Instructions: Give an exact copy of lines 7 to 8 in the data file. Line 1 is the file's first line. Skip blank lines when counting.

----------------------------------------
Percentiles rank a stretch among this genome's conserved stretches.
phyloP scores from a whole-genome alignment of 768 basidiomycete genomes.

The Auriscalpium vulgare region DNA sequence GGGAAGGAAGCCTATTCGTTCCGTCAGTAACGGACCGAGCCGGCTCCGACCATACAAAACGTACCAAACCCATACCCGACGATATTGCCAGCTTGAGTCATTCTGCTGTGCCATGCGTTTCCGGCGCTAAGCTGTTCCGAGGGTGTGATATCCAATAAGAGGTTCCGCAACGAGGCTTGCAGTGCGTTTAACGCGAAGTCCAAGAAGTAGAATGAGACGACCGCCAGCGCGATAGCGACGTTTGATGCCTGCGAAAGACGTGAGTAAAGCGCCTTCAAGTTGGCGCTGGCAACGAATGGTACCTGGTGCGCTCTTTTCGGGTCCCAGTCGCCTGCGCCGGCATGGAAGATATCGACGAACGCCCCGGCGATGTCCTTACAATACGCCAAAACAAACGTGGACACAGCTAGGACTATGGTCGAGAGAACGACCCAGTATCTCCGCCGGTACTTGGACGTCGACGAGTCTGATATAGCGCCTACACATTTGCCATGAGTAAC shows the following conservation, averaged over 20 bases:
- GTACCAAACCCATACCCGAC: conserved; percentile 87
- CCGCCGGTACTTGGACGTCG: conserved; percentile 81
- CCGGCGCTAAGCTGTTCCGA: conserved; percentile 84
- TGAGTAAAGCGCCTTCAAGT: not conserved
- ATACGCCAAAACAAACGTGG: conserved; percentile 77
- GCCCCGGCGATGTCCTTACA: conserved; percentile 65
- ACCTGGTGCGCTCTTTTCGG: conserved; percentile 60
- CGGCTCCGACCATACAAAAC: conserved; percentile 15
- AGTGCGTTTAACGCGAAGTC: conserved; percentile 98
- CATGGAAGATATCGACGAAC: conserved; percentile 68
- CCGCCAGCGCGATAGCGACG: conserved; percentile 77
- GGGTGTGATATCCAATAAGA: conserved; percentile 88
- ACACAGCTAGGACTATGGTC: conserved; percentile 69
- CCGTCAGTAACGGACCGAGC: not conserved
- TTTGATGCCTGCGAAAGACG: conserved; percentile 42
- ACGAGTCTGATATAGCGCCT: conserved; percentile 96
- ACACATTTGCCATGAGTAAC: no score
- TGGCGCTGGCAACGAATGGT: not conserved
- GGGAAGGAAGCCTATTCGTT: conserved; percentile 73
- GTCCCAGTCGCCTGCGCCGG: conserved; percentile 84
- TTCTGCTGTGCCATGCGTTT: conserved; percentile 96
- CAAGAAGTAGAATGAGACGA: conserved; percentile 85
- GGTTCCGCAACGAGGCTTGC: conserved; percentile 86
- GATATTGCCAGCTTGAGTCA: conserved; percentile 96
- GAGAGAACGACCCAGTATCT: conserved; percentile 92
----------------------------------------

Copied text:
- TGAGTAAAGCGCCTTCAAGT: not conserved
- ATACGCCAAAACAAACGTGG: conserved; percentile 77